Every time you add a new class or function you are introducing new API. Even if that API is only for yourself it is something that you will have to use and later read. On personal projects taking two minutes to step back and cleanup the API will payoff in the long run. Your code will be more consistent and when someone else comes along to check it out they will not only be happier with the cleaner API, but have an easier time getting up to speed and more likely to contribute back.

2) How to hide your private data (or working around one of c++'s flaws)


When building libaries in C++ there are a lot of rules you have to follow to make sure that you do not break binary compatibility.

The first and best step you can take is to make sure that your API is good (see #1). This goes a long way in fixing design issues before you can't anymore. Walk though use cases and make sure that the class provides what is needed. Hopefully most of the time you should be able to get away with just adding a new function or two, but the core of the class will be stable.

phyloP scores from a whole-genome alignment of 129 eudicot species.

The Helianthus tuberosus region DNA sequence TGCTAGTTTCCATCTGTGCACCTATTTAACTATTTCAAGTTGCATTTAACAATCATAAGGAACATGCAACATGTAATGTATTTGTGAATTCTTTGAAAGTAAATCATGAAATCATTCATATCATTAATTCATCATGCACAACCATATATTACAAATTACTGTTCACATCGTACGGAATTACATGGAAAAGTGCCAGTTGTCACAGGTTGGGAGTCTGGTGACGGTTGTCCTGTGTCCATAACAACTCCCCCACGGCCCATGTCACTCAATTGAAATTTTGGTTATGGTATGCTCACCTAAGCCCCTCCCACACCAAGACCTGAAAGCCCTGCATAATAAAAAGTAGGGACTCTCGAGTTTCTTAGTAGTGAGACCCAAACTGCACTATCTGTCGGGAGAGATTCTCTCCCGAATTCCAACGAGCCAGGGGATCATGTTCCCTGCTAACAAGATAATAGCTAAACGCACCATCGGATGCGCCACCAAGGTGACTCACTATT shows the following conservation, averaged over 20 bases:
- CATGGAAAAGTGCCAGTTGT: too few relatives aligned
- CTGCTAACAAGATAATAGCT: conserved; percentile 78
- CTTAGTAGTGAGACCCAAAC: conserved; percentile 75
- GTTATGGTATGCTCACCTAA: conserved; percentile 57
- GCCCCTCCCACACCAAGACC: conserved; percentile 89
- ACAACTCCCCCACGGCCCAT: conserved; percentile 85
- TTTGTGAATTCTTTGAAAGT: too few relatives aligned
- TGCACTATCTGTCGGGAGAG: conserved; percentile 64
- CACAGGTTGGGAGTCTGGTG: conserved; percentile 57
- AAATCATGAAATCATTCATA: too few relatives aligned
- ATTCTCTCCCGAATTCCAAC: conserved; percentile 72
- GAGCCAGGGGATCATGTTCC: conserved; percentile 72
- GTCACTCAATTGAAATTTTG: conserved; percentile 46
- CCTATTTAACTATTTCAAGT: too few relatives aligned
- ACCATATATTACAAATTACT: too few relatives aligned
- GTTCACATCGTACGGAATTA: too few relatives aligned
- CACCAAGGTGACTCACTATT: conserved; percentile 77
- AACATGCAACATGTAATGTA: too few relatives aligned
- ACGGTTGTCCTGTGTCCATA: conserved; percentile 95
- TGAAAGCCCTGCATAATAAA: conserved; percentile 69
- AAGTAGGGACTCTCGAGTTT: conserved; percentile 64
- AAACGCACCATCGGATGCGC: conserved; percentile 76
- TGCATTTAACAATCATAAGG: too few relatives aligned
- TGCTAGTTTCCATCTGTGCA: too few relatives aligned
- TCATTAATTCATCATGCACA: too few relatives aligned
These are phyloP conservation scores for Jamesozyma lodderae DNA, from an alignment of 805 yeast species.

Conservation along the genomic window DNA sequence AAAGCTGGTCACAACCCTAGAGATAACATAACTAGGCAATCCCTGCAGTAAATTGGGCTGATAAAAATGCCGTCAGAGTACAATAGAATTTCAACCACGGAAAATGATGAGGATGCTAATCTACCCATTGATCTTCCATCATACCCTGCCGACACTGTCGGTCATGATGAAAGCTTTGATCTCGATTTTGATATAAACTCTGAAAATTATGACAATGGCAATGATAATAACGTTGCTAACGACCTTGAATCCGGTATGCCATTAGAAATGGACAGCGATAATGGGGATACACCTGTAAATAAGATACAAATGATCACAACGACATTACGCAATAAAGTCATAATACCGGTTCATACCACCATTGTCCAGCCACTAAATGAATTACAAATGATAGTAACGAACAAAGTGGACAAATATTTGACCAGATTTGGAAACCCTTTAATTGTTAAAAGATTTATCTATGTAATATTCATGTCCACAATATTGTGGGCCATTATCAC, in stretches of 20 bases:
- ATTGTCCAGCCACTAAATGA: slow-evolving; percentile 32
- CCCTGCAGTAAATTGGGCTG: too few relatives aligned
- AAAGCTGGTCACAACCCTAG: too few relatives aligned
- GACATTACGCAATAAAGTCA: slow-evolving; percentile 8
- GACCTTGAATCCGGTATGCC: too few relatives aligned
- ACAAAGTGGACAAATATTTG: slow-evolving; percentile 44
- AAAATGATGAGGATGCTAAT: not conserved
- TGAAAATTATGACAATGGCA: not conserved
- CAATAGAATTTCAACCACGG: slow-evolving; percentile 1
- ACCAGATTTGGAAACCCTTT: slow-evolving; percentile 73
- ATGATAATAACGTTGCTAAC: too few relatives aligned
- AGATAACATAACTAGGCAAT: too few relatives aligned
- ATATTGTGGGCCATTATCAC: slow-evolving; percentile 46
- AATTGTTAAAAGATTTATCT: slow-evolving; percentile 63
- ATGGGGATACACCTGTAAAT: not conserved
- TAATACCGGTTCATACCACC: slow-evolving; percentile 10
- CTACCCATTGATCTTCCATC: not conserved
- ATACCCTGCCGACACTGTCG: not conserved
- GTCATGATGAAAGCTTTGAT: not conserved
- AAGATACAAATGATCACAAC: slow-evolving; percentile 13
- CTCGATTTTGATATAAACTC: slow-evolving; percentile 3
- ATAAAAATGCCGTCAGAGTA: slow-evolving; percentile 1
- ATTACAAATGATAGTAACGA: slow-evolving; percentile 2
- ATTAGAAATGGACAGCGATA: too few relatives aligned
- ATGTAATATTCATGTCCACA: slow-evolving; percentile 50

But behind the public API there are tricks you can used to hide all of the internals of the class in a way that lets you change them at will without breaking binary compatibility. One of them is the private class:

class FooPrivate;
class Foo {
public:
Foo();
private:
FooPrivate *d;
};


A technique that is used in Qt and KDE each class has a private class (with its own header). Data, implementation and private functions are moved into the private object. This provides a number of very positive benefits.
- You can add internal virtual functions, change function names, and generally do whatever you want.
- The implemenation can be completly changed without worrying about breaking binary compatibility.
- Users of the class don't need to include all the headers for private objects, reducing compile time.